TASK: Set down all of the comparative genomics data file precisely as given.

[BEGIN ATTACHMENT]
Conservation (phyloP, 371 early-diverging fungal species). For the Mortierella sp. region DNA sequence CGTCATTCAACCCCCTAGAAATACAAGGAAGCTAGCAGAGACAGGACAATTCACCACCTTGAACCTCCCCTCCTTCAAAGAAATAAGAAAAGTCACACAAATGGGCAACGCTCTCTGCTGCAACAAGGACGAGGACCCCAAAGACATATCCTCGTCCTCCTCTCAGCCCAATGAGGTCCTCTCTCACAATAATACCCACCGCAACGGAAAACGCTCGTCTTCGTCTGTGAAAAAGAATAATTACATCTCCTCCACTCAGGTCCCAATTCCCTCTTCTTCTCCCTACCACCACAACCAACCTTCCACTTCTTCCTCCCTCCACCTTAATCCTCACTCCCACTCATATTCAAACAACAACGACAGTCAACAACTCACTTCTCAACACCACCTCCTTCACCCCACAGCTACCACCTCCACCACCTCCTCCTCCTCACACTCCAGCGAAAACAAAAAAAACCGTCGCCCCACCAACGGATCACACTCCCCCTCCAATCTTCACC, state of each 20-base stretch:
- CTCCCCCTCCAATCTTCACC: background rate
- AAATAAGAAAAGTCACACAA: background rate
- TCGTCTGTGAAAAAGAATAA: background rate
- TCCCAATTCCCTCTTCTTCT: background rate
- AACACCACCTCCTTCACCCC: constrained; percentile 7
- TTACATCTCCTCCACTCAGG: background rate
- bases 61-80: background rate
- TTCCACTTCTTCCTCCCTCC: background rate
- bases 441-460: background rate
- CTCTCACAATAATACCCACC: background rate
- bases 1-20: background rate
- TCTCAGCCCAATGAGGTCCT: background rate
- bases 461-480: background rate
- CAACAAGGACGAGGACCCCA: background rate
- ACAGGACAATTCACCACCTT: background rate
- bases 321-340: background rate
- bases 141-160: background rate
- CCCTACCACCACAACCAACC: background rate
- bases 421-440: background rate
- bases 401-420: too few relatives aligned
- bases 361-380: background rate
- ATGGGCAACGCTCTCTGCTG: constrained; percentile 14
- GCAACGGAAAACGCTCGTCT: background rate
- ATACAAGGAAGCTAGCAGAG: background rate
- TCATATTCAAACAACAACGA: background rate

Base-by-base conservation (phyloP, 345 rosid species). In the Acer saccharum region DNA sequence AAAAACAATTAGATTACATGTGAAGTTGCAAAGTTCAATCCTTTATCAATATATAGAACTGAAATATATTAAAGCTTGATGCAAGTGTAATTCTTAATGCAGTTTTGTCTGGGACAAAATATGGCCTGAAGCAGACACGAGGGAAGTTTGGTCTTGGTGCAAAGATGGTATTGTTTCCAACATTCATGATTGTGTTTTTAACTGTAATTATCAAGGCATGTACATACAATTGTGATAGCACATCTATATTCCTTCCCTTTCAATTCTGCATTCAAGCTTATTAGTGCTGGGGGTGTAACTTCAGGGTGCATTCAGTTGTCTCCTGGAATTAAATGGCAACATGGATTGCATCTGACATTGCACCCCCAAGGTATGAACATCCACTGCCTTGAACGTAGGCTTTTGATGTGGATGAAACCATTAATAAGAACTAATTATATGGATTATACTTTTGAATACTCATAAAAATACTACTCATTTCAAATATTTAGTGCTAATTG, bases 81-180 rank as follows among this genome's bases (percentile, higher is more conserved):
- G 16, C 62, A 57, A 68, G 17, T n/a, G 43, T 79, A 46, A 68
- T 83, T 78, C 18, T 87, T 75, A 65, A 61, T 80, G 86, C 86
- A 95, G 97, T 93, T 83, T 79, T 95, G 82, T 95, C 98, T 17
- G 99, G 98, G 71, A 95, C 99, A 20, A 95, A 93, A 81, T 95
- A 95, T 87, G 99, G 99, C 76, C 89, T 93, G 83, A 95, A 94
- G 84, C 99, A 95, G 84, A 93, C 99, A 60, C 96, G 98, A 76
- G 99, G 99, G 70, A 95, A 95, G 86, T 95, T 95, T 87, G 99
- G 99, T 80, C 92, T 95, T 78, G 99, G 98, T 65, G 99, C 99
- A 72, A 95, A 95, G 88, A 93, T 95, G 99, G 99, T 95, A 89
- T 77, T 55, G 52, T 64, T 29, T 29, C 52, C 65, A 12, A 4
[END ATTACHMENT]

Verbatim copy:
Conservation (phyloP, 371 early-diverging fungal species). For the Mortierella sp. region DNA sequence CGTCATTCAACCCCCTAGAAATACAAGGAAGCTAGCAGAGACAGGACAATTCACCACCTTGAACCTCCCCTCCTTCAAAGAAATAAGAAAAGTCACACAAATGGGCAACGCTCTCTGCTGCAACAAGGACGAGGACCCCAAAGACATATCCTCGTCCTCCTCTCAGCCCAATGAGGTCCTCTCTCACAATAATACCCACCGCAACGGAAAACGCTCGTCTTCGTCTGTGAAAAAGAATAATTACATCTCCTCCACTCAGGTCCCAATTCCCTCTTCTTCTCCCTACCACCACAACCAACCTTCCACTTCTTCCTCCCTCCACCTTAATCCTCACTCCCACTCATATTCAAACAACAACGACAGTCAACAACTCACTTCTCAACACCACCTCCTTCACCCCACAGCTACCACCTCCACCACCTCCTCCTCCTCACACTCCAGCGAAAACAAAAAAAACCGTCGCCCCACCAACGGATCACACTCCCCCTCCAATCTTCACC, state of each 20-base stretch:
- CTCCCCCTCCAATCTTCACC: background rate
- AAATAAGAAAAGTCACACAA: background rate
- TCGTCTGTGAAAAAGAATAA: background rate
- TCCCAATTCCCTCTTCTTCT: background rate
- AACACCACCTCCTTCACCCC: constrained; percentile 7
- TTACATCTCCTCCACTCAGG: background rate
- bases 61-80: background rate
- TTCCACTTCTTCCTCCCTCC: background rate
- bases 441-460: background rate
- CTCTCACAATAATACCCACC: background rate
- bases 1-20: background rate
- TCTCAGCCCAATGAGGTCCT: background rate
- bases 461-480: background rate
- CAACAAGGACGAGGACCCCA: background rate
- ACAGGACAATTCACCACCTT: background rate
- bases 321-340: background rate
- bases 141-160: background rate
- CCCTACCACCACAACCAACC: background rate
- bases 421-440: background rate
- bases 401-420: too few relatives aligned
- bases 361-380: background rate
- ATGGGCAACGCTCTCTGCTG: constrained; percentile 14
- GCAACGGAAAACGCTCGTCT: background rate
- ATACAAGGAAGCTAGCAGAG: background rate
- TCATATTCAAACAACAACGA: background rate

Base-by-base conservation (phyloP, 345 rosid species). In the Acer saccharum region DNA sequence AAAAACAATTAGATTACATGTGAAGTTGCAAAGTTCAATCCTTTATCAATATATAGAACTGAAATATATTAAAGCTTGATGCAAGTGTAATTCTTAATGCAGTTTTGTCTGGGACAAAATATGGCCTGAAGCAGACACGAGGGAAGTTTGGTCTTGGTGCAAAGATGGTATTGTTTCCAACATTCATGATTGTGTTTTTAACTGTAATTATCAAGGCATGTACATACAATTGTGATAGCACATCTATATTCCTTCCCTTTCAATTCTGCATTCAAGCTTATTAGTGCTGGGGGTGTAACTTCAGGGTGCATTCAGTTGTCTCCTGGAATTAAATGGCAACATGGATTGCATCTGACATTGCACCCCCAAGGTATGAACATCCACTGCCTTGAACGTAGGCTTTTGATGTGGATGAAACCATTAATAAGAACTAATTATATGGATTATACTTTTGAATACTCATAAAAATACTACTCATTTCAAATATTTAGTGCTAATTG, bases 81-180 rank as follows among this genome's bases (percentile, higher is more conserved):
- G 16, C 62, A 57, A 68, G 17, T n/a, G 43, T 79, A 46, A 68
- T 83, T 78, C 18, T 87, T 75, A 65, A 61, T 80, G 86, C 86
- A 95, G 97, T 93, T 83, T 79, T 95, G 82, T 95, C 98, T 17
- G 99, G 98, G 71, A 95, C 99, A 20, A 95, A 93, A 81, T 95
- A 95, T 87, G 99, G 99, C 76, C 89, T 93, G 83, A 95, A 94
- G 84, C 99, A 95, G 84, A 93, C 99, A 60, C 96, G 98, A 76
- G 99, G 99, G 70, A 95, A 95, G 86, T 95, T 95, T 87, G 99
- G 99, T 80, C 92, T 95, T 78, G 99, G 98, T 65, G 99, C 99
- A 72, A 95, A 95, G 88, A 93, T 95, G 99, G 99, T 95, A 89
- T 77, T 55, G 52, T 64, T 29, T 29, C 52, C 65, A 12, A 4